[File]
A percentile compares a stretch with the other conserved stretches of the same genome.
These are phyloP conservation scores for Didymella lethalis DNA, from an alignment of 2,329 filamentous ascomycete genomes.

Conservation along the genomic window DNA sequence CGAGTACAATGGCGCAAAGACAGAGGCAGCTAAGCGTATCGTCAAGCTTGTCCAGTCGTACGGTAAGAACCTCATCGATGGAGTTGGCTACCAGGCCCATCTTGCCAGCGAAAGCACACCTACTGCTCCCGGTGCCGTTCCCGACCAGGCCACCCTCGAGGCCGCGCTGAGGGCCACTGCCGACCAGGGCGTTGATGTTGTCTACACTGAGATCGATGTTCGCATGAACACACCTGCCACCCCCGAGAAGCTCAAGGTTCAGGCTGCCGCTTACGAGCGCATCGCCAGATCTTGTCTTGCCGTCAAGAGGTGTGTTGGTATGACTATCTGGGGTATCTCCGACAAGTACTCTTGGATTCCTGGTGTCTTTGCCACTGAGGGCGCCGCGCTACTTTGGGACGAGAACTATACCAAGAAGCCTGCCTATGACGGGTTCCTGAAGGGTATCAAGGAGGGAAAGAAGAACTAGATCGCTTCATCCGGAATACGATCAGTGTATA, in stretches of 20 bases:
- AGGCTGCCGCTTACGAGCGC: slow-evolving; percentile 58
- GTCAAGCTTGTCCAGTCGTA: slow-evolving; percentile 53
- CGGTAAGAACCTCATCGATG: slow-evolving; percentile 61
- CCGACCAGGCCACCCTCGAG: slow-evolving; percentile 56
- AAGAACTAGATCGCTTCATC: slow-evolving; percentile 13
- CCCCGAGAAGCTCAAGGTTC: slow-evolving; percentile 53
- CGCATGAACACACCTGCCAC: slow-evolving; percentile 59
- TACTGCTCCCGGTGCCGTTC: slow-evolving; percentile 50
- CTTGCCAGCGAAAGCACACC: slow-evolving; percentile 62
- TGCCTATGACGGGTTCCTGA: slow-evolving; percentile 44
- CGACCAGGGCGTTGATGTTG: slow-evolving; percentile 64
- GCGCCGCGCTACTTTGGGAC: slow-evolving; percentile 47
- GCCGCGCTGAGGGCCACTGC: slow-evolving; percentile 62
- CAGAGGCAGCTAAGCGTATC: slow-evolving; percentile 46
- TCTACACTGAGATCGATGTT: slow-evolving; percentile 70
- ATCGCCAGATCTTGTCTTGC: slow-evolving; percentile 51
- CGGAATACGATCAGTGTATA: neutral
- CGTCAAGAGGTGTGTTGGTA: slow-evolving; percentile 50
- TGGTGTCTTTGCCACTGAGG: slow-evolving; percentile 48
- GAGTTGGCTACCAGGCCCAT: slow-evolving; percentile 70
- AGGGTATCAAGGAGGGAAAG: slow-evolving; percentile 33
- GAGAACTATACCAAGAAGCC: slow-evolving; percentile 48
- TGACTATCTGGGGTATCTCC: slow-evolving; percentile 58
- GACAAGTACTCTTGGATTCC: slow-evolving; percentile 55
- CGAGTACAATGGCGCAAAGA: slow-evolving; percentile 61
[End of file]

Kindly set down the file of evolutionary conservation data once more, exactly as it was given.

A percentile compares a stretch with the other conserved stretches of the same genome.
These are phyloP conservation scores for Didymella lethalis DNA, from an alignment of 2,329 filamentous ascomycete genomes.

Conservation along the genomic window DNA sequence CGAGTACAATGGCGCAAAGACAGAGGCAGCTAAGCGTATCGTCAAGCTTGTCCAGTCGTACGGTAAGAACCTCATCGATGGAGTTGGCTACCAGGCCCATCTTGCCAGCGAAAGCACACCTACTGCTCCCGGTGCCGTTCCCGACCAGGCCACCCTCGAGGCCGCGCTGAGGGCCACTGCCGACCAGGGCGTTGATGTTGTCTACACTGAGATCGATGTTCGCATGAACACACCTGCCACCCCCGAGAAGCTCAAGGTTCAGGCTGCCGCTTACGAGCGCATCGCCAGATCTTGTCTTGCCGTCAAGAGGTGTGTTGGTATGACTATCTGGGGTATCTCCGACAAGTACTCTTGGATTCCTGGTGTCTTTGCCACTGAGGGCGCCGCGCTACTTTGGGACGAGAACTATACCAAGAAGCCTGCCTATGACGGGTTCCTGAAGGGTATCAAGGAGGGAAAGAAGAACTAGATCGCTTCATCCGGAATACGATCAGTGTATA, in stretches of 20 bases:
- AGGCTGCCGCTTACGAGCGC: slow-evolving; percentile 58
- GTCAAGCTTGTCCAGTCGTA: slow-evolving; percentile 53
- CGGTAAGAACCTCATCGATG: slow-evolving; percentile 61
- CCGACCAGGCCACCCTCGAG: slow-evolving; percentile 56
- AAGAACTAGATCGCTTCATC: slow-evolving; percentile 13
- CCCCGAGAAGCTCAAGGTTC: slow-evolving; percentile 53
- CGCATGAACACACCTGCCAC: slow-evolving; percentile 59
- TACTGCTCCCGGTGCCGTTC: slow-evolving; percentile 50
- CTTGCCAGCGAAAGCACACC: slow-evolving; percentile 62
- TGCCTATGACGGGTTCCTGA: slow-evolving; percentile 44
- CGACCAGGGCGTTGATGTTG: slow-evolving; percentile 64
- GCGCCGCGCTACTTTGGGAC: slow-evolving; percentile 47
- GCCGCGCTGAGGGCCACTGC: slow-evolving; percentile 62
- CAGAGGCAGCTAAGCGTATC: slow-evolving; percentile 46
- TCTACACTGAGATCGATGTT: slow-evolving; percentile 70
- ATCGCCAGATCTTGTCTTGC: slow-evolving; percentile 51
- CGGAATACGATCAGTGTATA: neutral
- CGTCAAGAGGTGTGTTGGTA: slow-evolving; percentile 50
- TGGTGTCTTTGCCACTGAGG: slow-evolving; percentile 48
- GAGTTGGCTACCAGGCCCAT: slow-evolving; percentile 70
- AGGGTATCAAGGAGGGAAAG: slow-evolving; percentile 33
- GAGAACTATACCAAGAAGCC: slow-evolving; percentile 48
- TGACTATCTGGGGTATCTCC: slow-evolving; percentile 58
- GACAAGTACTCTTGGATTCC: slow-evolving; percentile 55
- CGAGTACAATGGCGCAAAGA: slow-evolving; percentile 61